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Former fairgrounds needs $17M in infrastructure

The initial infrastructure for the redevelopment of the former Montgomery County fairgrounds will cost $17.1 million.

Premier Health and University of Dayton — who jointly own the property — are seeking $5 million in state funding to help pay for the infrastructure at the 38-acre site.

The proposal is being considered by a committee under the Dayton Development Coalition. The coalition each year reviews proposals for projects seeking public support and then decides which ones it will prioritize and lobby for at the state and federal level.

The Dayton Development Coalition is looking for economic development projects that would support the creation, recruitment retention and expansion of high value jobs.

The former fairgrounds is across Main Street from Premier’s Miami Valley Hospital, and will be redeveloped into a neighborhood with housing and offices, starting from the corner of Stewart and Main streets.

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There have been several other mixed-use projects in the region in recent years similar in size to onMain, including Austin Landing, The Greene and Cornerstone of Centerville, but this will be the first within Dayton city limits.

In about three or four years, the initial phase of construction will be a researched-focused building that might end up being used by UD, Premier or private companies.

But before construction can get started, the site will need initial infrastructure work. Some examples include $7.5 million for stormwater management, $1.4 million for sewer service, $825,000 for water service.

Premier Health and the University of Dayton bought the former fairgrounds in April 2017, for $15 million. Each institution spent $5.25 million and Montgomery County and the Dayton-Montgomery County Port Authority contributed the rest.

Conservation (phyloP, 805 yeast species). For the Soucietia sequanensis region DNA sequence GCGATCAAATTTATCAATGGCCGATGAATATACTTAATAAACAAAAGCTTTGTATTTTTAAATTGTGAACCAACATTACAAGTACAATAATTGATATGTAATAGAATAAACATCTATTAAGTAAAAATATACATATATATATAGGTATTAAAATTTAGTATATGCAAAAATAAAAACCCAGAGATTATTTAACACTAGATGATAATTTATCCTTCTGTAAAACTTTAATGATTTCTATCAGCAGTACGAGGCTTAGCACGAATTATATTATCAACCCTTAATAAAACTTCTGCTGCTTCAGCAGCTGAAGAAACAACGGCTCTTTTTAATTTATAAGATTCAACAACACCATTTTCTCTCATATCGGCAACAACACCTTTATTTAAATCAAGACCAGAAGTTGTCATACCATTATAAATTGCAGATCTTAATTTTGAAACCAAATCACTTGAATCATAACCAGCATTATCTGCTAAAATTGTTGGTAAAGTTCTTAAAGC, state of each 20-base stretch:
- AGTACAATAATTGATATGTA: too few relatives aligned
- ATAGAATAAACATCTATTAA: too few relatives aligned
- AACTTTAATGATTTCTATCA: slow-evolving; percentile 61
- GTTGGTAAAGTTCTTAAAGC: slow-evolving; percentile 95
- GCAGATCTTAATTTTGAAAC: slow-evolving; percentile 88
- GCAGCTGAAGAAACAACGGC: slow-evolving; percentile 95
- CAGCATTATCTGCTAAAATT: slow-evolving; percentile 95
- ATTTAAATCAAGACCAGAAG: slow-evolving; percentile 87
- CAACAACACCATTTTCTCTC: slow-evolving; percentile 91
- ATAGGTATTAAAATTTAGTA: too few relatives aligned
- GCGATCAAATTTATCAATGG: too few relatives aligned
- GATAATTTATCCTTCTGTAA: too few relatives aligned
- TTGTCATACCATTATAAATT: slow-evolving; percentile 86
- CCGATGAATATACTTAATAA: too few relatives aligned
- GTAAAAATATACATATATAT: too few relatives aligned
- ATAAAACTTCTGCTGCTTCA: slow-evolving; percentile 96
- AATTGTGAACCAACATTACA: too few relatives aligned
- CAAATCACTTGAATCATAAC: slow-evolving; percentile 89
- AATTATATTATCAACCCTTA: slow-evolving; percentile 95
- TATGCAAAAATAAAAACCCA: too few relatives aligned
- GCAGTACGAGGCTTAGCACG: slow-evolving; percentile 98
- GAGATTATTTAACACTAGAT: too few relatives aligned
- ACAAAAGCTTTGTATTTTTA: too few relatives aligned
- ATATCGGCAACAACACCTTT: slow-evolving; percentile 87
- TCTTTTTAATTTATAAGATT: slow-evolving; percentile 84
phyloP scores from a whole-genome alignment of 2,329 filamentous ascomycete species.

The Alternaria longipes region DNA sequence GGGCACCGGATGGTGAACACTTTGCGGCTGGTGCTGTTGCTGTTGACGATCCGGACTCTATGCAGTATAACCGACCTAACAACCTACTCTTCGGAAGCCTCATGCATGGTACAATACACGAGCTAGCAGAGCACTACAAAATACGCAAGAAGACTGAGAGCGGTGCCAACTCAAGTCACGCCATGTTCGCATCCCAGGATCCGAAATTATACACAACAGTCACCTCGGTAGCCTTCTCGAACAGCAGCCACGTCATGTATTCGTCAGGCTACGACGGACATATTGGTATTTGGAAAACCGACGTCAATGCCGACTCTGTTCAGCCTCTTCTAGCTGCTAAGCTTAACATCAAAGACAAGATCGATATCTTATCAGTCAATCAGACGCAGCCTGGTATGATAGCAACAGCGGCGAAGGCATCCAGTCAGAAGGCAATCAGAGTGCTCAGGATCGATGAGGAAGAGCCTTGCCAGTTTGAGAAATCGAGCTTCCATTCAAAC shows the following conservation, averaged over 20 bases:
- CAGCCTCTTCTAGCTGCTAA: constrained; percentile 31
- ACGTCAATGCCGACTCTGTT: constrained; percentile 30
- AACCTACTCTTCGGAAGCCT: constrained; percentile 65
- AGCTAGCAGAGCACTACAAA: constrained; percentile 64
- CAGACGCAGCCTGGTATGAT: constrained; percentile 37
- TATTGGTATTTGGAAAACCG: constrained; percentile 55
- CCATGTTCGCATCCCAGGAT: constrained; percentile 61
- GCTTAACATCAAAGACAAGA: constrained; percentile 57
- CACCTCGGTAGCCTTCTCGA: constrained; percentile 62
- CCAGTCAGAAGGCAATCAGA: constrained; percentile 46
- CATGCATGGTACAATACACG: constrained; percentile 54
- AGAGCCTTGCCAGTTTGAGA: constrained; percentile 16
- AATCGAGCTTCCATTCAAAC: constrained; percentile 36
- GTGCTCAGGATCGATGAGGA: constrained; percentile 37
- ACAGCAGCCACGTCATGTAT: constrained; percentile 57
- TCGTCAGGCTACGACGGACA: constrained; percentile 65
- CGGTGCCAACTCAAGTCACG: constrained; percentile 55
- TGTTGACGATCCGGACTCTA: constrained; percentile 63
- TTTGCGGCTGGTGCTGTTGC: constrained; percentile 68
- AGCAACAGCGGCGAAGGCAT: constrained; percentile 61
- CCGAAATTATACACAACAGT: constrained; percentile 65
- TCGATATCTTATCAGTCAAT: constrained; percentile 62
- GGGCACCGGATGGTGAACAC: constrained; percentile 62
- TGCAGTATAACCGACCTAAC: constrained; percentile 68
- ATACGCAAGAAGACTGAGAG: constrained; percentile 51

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In early October, the partners announced plans to rename the site onMain: Dayton’s Imagination District. Redevelopment could take 15 to 20 years to complete in phases.

The onMain’s partners have committed a combined $16.6 million for demolition, environmental remediation, infrastructure development, and project management for the first five years of the redevelopment project. That money includes the planning process throughout 2018.

“The redevelopment of the onMain District site can be a focal and coalescing point for the area’s new job opportunities in research, health care, and the industries that serve those sectors,” the proposal stated. “Furthermore, the site will create a setting that connects people, neighborhoods and institutions in and around the immediate area.”

The proposal estimates about 101 to 250 jobs will be created in a two-year timeframe, and stated “if the jobs are not physically on-site by the end of 2020, it is reasonable to assume significant motion toward redevelopment will be underway that will put the new jobs just over the two-year horizon.”

Planning NEXT, the master planning contracted to the project, in January unveiled the early vision for the fairgrounds.

The initial vision for the property called for the first phase of development to have about 245 units of housing, 225,000 square feet of office, 60,000 square feet of retail and four acres of urban agriculture.

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